VC Analyst -> ?

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Recently got an offer from a firm with a strong reputation, and I'm wondering... while it seems like the VC Analyst position itself is a very sweet one, what kind of exit opps does an analyst in VC have after two years?

Do they pursue MBAs?
Do they go on to other VC firms?

Are there other options? I think the career is a great one, but I'm also worried about locking myself in a niche...

Comments (19)

 
Nov 6, 2009 - 10:15pm

First of all, congrats on the offer! It's very hard to get into VC's pre-MBA, so kudos to you for being able to do that. In terms of exit ops, the three main ones are:
1) get an MBA
2) join/found a startup
3) go into a corp dev role at a tech company
4) stay in VC

The first is by far the most common path. After a few years as a VC analyst, you should be well positioned to get into b-school, and then you'll have a ton of opportunities.
You could also join a startup. I know some ex-analysts who go on to either create or become an early employee at one of their firm's portfolio companies. You should only do this if you really believe in a particular startup.
The third option is to do corp dev at a tech company. Pretty self-explanatory.
And finally, you can try staying in VC. This basically requires getting an MBA, though, because non-MBA's are generally not put on the partner track.

As for your last question, yes, in some ways, you will be locking yourself in a niche. You can't transition easily to other finance careers like PE or HF's. You'll be limited to the domain of technology/entrepreneurship. But that's a very broad domain, and within that, there are tons of options. So ask yourself what you want to do 10 years down the line. Even if you don't know exactly what it is yet, do you think it will have something to do with tech? If so, the VC analyst role is a great start.

 
Nov 6, 2009 - 10:49pm

Thanks - it's a very competitive process, and I count myself fortunate.

I'm actually curious about path 1: Are two years in a VC firm (whatever the rep) typically good enough to get you into a top 3 or top 5 b-school?

I know the b-school process can't be reduced to so few variables, but I'm curious if you have data points.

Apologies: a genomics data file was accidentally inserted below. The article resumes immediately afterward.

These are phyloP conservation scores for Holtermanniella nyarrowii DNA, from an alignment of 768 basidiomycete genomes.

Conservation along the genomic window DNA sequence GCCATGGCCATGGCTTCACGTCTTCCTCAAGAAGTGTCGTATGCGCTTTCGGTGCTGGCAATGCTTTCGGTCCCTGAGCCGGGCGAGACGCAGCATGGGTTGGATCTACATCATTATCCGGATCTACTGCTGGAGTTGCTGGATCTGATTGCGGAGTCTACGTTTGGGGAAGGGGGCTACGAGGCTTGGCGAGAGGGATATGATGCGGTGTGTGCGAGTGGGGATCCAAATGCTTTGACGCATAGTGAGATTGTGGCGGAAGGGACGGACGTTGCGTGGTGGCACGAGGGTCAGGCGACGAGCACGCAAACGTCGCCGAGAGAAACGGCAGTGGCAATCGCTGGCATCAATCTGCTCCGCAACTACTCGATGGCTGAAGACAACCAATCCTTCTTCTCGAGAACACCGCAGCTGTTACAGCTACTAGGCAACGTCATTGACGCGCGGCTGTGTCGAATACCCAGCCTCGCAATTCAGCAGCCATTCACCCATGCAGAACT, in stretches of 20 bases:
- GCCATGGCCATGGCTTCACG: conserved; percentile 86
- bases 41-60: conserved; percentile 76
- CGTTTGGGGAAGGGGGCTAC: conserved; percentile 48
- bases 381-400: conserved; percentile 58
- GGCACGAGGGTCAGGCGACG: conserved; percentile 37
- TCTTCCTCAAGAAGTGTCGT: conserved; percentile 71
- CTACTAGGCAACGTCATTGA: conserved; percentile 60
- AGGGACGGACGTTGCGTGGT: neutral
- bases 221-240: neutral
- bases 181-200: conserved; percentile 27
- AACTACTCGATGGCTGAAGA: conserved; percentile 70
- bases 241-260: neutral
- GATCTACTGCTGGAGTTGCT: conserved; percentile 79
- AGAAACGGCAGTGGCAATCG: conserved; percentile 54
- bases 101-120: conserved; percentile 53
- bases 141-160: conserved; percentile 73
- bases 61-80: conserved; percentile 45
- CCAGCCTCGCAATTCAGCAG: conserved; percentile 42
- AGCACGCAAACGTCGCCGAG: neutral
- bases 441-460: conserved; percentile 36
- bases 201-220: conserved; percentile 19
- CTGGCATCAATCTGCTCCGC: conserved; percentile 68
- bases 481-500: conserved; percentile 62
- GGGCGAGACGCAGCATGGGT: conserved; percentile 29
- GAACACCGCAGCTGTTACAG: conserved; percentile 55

Thanks for framing your thoughts well on the niche question. As a techy guy, I am pretty sure that I do want a career in the long run to be linked in some way to technology.

 
Nov 7, 2009 - 11:36am

EWS pretty much summed it up perfectly. One thing I might add to that list of exit opportunities is the "growth" PE firms. It would be tough to ever pull down a buyout firm, but growth equity shops would be an option considering some of their investments were once VC funded.

 
Nov 7, 2009 - 5:30pm

I think being a VC analyst gives a lot of clout when applying to b-school, simply because it's so rare and unique. This is especially the case for schools on the west coast. From personal experience, I can say for sure that Stanford GSB LOVES people with VC experience.

The downside is that you're not going to have a lot of internal support when applying. Consulting firms, for example, provide tons of resources to analysts applying to b-school, including application coaches, interview prep, etc. You won't get any of that at a VC, so you have to be very proactive. And of course, you probably won't be able to get your MBA sponsored. But just in terms of getting in, working at a VC's a very solid job.

 
Nov 17, 2009 - 1:40am

just wondering if you could please give us some tips on how you were able to land an offer. also, could you also go into your background a bit more and how you felt that entering the VC world was the best fit for you. thanks!